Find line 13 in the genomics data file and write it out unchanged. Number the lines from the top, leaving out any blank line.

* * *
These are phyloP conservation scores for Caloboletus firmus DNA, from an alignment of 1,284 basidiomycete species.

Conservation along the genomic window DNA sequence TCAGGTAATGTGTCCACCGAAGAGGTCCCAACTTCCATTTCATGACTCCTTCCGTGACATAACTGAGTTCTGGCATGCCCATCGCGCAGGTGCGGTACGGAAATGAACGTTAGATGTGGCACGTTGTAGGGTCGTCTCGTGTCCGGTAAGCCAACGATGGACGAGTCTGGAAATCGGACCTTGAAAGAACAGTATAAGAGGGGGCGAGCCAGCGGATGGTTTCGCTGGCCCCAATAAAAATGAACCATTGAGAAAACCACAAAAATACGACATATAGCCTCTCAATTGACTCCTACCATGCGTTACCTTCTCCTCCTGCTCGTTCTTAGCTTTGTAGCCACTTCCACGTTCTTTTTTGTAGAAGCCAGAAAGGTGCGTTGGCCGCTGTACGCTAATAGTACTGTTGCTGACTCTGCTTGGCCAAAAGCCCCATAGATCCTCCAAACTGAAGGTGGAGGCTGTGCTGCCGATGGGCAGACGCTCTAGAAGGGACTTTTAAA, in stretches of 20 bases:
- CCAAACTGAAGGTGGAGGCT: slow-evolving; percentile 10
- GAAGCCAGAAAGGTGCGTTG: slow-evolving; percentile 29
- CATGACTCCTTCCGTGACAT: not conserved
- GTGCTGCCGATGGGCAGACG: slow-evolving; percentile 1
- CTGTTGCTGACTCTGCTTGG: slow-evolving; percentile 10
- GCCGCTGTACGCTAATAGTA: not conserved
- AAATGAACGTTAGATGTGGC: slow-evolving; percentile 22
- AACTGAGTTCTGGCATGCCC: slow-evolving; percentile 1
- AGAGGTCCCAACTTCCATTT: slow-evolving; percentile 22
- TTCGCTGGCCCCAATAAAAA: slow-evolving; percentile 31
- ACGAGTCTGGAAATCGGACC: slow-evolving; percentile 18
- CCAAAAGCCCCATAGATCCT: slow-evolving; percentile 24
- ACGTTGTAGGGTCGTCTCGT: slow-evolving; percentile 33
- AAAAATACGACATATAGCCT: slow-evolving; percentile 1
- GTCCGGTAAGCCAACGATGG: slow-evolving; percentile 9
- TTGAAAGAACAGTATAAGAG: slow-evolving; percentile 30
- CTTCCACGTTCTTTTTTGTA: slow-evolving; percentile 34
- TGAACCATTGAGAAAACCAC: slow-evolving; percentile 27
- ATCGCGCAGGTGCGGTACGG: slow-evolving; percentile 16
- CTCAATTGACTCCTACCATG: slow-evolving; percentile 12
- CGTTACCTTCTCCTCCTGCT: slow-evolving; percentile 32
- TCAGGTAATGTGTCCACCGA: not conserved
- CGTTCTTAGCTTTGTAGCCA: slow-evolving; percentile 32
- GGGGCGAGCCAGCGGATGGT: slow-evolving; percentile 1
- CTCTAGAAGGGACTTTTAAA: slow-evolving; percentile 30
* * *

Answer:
- ACGAGTCTGGAAATCGGACC: slow-evolving; percentile 18